On Wednesday, July 15, 2015, the U.S. Department of Labor (DOL) issued new guidance targeting employer misclassification of employees as independent contractors. Authored by David Weil, the head of the DOL’s Wage and Hour Division, the 15-page guidance (termed an “administrator’s interpretation”) states that, according to the DOL, “most workers” in the United States qualify as “employees” under the Fair Labor Standards Act (FLSA).
As pointed out in the guidance opinion, employees that are improperly labeled as “independent contractors” do not receive certain statutory protections under the FLSA, such as guaranteed minimum wages and overtime pay. These are in addition to other benefits provided only to “employees” by employers that are not governed by the FLSA—such as health benefits, workers’ compensation protections and unemployment benefits.
Under the FLSA, the key question in determining whether one is an “employee” versus an “independent contractor” rests on the question of economic dependence. Accordingly, the DOL utilizes the six factor “economic realities” assessment that guide employers—and DOL investigators—in determining if an individual is truly in business for himself/herself (and thus, an independent contractor), as opposed to being “economically dependent” on the employer (and thus, an employee):
- Is the work an integral part of the employer’s business?
- Does the worker’s managerial skill affect the worker’s opportunity for profit or loss?
- How does the worker’s relative investment compare to the employer’s investment?
- Does the work performed require special skill and initiative?
- Is the relationship between the worker and the employer permanent or indefinite?
- What is the nature and degree of the employer’s control?
The new guidance stresses that the six factor assessment should be applied “broadly,” based on the FLSA’s broad scope of employment and work standard. Supporting its interpretation for broad coverage, the DOL specifically stressed that Congress previously rejected a more narrow “common-law control” test when drafting the FLSA. Additionally, the DOL opined that the factors shouldn’t be “analyzed mechanically or in a vacuum” and no one factor should get too much weight.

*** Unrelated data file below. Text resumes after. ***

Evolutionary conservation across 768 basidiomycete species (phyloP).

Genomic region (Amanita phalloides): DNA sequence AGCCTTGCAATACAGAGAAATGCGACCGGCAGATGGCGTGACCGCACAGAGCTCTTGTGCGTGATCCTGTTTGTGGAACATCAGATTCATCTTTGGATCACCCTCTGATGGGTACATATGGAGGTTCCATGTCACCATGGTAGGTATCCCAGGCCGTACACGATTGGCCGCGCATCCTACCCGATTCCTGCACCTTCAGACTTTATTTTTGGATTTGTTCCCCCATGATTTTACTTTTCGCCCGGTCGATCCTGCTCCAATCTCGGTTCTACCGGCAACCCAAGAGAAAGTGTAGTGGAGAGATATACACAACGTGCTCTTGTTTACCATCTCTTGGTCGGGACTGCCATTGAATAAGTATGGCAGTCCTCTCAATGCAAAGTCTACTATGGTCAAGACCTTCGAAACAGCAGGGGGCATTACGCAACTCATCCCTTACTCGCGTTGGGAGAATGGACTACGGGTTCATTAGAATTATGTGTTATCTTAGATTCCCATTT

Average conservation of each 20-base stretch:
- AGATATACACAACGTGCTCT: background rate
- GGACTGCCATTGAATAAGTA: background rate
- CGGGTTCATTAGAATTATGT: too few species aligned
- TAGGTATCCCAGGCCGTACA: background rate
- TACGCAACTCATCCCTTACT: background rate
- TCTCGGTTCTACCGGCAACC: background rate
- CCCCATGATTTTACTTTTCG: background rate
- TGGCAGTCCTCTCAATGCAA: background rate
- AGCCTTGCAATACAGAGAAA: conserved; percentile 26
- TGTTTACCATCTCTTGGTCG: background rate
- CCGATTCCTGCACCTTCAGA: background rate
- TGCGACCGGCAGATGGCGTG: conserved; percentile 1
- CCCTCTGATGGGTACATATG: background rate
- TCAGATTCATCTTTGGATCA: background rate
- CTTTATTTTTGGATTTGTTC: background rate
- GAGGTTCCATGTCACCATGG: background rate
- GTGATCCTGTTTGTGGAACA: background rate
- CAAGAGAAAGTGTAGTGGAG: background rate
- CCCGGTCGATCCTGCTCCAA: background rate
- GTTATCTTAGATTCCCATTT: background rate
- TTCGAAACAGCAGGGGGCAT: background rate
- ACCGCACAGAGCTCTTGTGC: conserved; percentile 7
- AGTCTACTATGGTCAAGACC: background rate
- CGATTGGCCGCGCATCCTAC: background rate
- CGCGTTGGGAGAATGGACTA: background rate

“Whether a worker is an employee under the [FLSA] is a legal question determined by the economic realities of the working relationship between the employer and the worker, not by job title or any agreement that the parties may make,” Weil said Wednesday in a blog post. According to Weil, the DOL “supports the use of legitimate independent contractors— who play an important role in our economy—but when employers deliberately misclassify employees in an attempt to cut costs, everyone loses.”
The new administrator’s interpretation comes two weeks after the DOL unveiled a proposed rule that would broaden federal overtime pay regulations to cover nearly millions of additional workers, resulting in more than double the minimum salary threshold required to qualify for a “white collar” exemption under the FLSA. The proposed rule and new administrator’s interpretation likely signal the DOL’s intent to ramp-up its FLSA audit and enforcement for employers beginning in 2016.
This Newsletter is a publication of the Labor and Employment Department of the law firm of Brunini, Grantham, Grower & Hewes located in Jackson, Mississippi. This Newsletter is not designed or intended to provide legal or professional advice, as any such advice requires the consideration of the facts of the specific situation.
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